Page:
The 13th annual Saturday Scholar Series promises an intriguing lineup of lectures by leading faculty members on each home football game weekend this fall.
Sponsored by the University of Notre Dame’s College of Arts and Letters, the lectures address a variety of fascinating issues and offer an opportunity to meet and interact with some of the University’s most engaging faculty.
The lectures will begin at noon, unless otherwise noted, and will take place in the Annenberg Auditorium of the Snite Museum of Art. All lectures are free and open to the public.
Aug. 31 “From Pope Benedict to Pope Francis: Contrasts and Continuities” with Rev. Brian E. Daley, S.J., Catherine F. Huisking Professor of Theology; Cyril O’Regan, Catherine F. Huisking Professor of Theology; and Kathleen Sprows Cummings, associate professor in the Department of American Studies and director of the Cushwa Center for the Study of American Catholicism.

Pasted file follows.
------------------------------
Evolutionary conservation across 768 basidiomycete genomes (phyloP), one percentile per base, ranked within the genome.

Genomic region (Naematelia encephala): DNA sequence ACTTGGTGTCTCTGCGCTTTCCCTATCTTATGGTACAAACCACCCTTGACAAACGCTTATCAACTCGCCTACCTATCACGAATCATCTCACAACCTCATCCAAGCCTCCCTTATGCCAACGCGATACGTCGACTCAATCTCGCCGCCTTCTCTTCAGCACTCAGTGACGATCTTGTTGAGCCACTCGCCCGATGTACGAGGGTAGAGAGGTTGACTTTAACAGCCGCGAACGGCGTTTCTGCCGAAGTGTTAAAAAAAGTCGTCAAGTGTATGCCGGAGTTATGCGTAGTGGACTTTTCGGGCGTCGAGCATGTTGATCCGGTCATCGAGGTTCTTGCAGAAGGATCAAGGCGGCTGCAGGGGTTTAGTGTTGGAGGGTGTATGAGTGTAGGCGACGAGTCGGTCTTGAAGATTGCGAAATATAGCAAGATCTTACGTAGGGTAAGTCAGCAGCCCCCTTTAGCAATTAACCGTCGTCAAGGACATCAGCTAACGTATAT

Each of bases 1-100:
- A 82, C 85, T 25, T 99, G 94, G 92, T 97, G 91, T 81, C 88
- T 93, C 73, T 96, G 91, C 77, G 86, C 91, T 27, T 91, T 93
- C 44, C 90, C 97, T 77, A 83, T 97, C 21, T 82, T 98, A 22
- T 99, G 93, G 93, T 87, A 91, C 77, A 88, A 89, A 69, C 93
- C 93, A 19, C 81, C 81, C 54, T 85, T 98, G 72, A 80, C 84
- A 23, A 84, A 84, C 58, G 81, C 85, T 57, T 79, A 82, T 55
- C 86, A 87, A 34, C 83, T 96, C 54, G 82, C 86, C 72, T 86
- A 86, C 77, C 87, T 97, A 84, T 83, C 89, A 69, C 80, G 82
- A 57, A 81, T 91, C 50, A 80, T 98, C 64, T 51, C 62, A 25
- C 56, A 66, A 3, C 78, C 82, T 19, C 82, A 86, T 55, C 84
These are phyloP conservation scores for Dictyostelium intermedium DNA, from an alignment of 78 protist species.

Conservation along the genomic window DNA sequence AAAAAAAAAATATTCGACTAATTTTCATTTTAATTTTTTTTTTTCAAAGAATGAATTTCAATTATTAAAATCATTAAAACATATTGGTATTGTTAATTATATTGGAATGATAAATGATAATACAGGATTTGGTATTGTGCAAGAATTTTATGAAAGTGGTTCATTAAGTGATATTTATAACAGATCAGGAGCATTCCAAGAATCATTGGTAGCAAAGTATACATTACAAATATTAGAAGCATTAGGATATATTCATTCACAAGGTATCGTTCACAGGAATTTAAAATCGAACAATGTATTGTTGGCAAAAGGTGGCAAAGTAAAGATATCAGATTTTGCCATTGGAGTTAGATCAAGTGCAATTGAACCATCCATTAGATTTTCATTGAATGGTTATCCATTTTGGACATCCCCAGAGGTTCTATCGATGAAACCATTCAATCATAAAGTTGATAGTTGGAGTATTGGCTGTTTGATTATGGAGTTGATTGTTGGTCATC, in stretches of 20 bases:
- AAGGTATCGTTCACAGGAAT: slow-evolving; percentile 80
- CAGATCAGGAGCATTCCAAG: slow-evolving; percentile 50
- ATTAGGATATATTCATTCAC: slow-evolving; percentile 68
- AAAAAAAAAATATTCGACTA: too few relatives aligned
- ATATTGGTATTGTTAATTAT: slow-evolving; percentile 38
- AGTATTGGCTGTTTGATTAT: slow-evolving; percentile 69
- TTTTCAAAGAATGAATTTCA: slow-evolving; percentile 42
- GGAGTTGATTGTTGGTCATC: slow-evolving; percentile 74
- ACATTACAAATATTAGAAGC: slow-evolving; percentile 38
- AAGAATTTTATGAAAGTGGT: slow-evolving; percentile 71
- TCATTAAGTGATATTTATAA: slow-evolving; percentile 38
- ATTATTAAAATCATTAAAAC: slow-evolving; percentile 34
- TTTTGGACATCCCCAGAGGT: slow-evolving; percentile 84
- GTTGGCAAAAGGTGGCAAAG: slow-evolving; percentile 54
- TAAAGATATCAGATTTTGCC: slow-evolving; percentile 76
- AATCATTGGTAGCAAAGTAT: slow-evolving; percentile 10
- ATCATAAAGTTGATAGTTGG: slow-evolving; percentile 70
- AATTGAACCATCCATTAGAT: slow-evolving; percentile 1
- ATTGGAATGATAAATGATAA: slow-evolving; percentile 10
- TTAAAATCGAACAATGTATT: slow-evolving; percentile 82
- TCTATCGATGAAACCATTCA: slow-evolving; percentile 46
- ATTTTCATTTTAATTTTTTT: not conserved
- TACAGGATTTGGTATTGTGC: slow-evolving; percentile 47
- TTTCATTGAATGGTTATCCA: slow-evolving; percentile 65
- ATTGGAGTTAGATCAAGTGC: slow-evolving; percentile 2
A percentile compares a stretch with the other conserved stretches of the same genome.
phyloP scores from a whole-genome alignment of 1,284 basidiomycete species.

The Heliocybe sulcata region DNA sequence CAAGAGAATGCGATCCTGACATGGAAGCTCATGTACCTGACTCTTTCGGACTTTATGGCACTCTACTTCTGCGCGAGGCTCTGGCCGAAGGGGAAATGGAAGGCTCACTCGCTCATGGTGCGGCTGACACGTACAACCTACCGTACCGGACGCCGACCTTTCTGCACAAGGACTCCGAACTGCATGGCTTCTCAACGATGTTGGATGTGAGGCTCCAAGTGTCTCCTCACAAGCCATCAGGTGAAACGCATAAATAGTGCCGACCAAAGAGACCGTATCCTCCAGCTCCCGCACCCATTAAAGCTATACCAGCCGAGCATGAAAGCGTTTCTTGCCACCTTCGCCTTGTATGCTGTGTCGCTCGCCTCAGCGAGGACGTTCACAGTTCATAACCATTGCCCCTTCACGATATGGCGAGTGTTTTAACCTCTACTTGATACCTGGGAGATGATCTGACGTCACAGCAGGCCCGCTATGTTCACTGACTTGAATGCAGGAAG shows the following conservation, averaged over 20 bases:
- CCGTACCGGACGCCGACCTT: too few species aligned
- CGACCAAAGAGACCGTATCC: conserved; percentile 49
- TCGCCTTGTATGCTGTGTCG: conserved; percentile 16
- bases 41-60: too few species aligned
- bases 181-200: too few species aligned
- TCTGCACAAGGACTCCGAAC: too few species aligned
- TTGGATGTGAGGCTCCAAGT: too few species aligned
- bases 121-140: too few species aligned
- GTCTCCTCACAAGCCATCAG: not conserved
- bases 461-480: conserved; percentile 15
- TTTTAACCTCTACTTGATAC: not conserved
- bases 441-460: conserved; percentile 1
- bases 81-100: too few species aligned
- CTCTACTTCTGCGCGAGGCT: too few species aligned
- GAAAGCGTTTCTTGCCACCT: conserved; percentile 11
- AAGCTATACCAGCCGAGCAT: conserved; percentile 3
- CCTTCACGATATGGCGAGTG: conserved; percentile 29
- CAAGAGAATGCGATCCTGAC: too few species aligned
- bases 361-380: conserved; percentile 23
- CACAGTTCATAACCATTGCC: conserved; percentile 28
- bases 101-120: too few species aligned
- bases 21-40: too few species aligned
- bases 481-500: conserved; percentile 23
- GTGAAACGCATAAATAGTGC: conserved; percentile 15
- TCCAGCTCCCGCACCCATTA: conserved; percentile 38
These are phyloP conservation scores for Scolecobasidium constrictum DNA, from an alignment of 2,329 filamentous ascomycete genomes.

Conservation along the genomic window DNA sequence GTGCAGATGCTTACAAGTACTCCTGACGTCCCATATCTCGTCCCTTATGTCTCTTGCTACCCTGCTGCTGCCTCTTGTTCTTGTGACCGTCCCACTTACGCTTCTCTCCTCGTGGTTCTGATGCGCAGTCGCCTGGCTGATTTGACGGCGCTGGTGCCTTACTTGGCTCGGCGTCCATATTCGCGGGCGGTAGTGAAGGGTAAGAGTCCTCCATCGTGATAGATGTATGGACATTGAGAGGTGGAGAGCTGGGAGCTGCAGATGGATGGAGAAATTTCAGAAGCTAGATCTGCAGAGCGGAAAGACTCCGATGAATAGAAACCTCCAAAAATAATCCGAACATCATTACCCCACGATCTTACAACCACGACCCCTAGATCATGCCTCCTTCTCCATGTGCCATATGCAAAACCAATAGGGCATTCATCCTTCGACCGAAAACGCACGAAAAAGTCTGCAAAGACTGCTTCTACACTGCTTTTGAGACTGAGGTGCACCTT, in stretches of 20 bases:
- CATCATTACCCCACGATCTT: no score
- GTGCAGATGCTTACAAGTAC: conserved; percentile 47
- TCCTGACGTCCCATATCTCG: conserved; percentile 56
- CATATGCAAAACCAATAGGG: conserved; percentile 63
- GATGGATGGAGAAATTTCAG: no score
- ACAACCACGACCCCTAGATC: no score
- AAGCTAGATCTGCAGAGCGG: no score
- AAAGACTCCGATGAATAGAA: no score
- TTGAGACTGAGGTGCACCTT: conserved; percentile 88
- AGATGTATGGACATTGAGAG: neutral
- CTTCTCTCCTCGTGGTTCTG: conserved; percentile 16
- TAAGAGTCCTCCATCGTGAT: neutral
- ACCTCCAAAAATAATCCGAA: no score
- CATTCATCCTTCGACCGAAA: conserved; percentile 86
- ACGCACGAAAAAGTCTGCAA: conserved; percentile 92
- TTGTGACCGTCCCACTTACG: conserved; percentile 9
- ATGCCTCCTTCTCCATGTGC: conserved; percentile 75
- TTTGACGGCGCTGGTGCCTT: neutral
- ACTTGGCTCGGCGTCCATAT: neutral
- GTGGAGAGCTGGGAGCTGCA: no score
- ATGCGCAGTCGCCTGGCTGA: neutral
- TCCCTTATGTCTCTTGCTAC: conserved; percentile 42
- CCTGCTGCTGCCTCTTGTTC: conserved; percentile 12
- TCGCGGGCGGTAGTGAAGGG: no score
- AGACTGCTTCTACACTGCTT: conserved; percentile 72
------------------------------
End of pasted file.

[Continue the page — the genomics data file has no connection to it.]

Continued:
Sept. 21 “Letting Go: From Ancient to Modern Perspectives on Relinquishing Personal Control” with Thomas Merluzzi, professor in the Department of Psychology and director of the Institute for Scholarship in the Liberal Arts.
Sept. 28 “Dante and the Birth of Modern Literature” with Zygmunt Baranski, Notre Dame Professor of Dante and Italian Studies in the Department of Romance Languages and Literatures.
Oct. 19 “Implementing Social Change: A Collaborative Design Project in South Africa” with Robert Sedlack, associate professor, director of graduate studies and associate chair in the Department of Art, Art History, and Design.
Nov. 2 “The Chapels of Notre Dame” with Lawrence Cunningham, John A. O’Brien Professor of Theology Emeritus.
Nov. 23 “Did Mitt Romney’s Mormonism Cost Him the White House?: Stained Glass Ceilings and American Politics” with David Campbell, professor in the Department of Political Science and director of the Rooney Center for the Study of American Democracy; Vincent Phillip Muñoz, associate professor in the Department of Political Science, concurrent associate professor of law, director of the Tocqueville Program for Inquiry Into Religion and American Public Life and director of the David Potenziani Program in Constitutional Studies; and Matthew S. Holland, president, Utah Valley University.
Originally published by Arts and Letters at al.nd.edu on July 26, 2013.